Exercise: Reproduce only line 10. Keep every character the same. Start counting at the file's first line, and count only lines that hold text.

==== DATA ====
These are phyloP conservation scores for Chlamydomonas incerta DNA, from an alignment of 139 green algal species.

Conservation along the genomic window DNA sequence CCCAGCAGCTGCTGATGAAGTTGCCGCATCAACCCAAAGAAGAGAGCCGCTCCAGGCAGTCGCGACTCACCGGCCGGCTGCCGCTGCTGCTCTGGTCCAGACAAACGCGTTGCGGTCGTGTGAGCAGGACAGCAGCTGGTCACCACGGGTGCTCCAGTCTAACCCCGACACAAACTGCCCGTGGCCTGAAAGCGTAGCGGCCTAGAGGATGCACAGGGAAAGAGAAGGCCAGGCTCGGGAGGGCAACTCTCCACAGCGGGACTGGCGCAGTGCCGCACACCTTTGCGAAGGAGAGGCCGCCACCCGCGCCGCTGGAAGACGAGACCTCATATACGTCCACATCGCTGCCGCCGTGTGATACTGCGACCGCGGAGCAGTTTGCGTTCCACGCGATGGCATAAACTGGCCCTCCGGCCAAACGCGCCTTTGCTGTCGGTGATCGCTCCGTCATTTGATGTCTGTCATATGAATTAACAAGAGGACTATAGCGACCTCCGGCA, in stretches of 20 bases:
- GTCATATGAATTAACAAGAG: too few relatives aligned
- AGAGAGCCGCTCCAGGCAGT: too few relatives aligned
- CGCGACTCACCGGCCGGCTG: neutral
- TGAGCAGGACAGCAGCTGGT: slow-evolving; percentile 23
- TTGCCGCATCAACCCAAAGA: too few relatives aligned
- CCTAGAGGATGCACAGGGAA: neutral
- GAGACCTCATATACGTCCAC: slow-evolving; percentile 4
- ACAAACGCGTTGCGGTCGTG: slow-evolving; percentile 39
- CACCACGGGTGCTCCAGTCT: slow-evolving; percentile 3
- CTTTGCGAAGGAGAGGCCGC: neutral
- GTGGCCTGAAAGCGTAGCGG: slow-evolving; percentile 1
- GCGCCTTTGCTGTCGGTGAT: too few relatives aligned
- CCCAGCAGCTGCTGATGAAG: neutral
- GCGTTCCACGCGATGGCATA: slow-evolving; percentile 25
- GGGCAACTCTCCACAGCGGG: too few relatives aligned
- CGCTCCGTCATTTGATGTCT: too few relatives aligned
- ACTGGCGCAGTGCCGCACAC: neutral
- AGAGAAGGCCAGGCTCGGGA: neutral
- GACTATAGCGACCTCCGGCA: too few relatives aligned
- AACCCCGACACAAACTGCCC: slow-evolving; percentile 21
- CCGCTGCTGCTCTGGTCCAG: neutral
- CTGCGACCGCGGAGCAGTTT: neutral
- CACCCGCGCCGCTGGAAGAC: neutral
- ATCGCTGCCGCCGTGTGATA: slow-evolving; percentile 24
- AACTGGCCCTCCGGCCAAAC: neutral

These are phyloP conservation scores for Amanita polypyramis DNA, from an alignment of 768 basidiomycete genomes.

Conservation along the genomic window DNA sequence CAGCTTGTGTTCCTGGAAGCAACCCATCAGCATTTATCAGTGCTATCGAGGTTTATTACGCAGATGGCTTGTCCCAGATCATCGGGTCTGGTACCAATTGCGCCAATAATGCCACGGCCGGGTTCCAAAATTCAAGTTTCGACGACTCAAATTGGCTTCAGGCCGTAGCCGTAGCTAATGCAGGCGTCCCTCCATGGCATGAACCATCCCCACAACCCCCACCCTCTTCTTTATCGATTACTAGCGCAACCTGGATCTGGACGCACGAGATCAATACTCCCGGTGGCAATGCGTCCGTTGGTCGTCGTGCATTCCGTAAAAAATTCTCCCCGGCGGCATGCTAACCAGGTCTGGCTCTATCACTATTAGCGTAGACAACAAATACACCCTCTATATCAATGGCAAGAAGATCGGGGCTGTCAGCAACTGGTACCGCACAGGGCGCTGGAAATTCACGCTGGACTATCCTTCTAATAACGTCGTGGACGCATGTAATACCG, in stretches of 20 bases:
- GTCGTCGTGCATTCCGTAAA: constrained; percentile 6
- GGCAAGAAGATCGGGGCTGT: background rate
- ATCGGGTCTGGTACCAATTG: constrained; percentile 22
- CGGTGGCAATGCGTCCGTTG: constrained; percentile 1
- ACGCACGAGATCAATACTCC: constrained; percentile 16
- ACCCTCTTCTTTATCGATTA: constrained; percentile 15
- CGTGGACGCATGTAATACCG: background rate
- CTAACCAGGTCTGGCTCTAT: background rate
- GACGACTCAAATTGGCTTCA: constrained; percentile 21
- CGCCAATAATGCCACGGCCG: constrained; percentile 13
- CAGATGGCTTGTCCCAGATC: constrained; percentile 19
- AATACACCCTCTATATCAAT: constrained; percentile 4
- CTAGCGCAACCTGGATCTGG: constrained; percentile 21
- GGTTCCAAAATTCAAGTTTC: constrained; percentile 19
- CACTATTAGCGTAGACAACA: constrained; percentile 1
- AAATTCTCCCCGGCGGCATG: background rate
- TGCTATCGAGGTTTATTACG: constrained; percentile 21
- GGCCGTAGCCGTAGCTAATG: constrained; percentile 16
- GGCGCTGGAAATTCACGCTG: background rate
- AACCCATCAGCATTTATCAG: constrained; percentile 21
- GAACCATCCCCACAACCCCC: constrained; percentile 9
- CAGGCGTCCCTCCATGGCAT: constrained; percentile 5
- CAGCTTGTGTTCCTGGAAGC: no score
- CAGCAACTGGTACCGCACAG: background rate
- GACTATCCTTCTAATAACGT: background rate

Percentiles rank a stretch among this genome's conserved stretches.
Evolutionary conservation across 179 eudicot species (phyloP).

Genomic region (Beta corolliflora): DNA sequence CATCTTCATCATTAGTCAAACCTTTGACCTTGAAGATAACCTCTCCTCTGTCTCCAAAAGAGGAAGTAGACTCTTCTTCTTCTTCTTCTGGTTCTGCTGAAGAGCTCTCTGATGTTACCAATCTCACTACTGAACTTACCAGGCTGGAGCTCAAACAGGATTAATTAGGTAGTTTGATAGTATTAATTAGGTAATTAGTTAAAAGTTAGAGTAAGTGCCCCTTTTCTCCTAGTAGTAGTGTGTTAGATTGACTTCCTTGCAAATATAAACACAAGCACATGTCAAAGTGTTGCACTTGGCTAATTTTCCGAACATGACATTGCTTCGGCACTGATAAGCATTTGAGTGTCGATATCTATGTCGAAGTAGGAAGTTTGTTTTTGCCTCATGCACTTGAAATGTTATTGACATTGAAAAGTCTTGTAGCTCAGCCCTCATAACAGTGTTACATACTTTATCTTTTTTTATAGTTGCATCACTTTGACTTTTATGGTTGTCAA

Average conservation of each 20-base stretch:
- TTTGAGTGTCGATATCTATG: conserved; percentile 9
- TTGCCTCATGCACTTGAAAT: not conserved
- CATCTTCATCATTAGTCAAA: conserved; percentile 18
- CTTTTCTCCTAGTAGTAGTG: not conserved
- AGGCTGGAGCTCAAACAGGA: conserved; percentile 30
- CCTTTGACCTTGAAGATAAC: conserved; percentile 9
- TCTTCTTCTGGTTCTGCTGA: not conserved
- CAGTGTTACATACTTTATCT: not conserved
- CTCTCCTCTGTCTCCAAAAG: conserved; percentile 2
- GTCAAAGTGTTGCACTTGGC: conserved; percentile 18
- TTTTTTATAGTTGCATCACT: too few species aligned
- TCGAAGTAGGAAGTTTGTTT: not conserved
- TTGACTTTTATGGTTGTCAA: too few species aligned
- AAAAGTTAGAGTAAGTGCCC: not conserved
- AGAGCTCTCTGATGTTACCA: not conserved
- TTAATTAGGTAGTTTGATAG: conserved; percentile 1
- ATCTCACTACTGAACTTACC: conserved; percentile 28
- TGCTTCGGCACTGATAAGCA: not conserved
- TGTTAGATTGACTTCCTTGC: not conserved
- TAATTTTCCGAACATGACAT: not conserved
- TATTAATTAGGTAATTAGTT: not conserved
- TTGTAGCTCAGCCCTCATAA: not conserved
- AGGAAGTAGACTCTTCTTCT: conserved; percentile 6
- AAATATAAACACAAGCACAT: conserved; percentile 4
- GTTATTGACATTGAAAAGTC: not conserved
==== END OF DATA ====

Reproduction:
- ACAAACGCGTTGCGGTCGTG: slow-evolving; percentile 39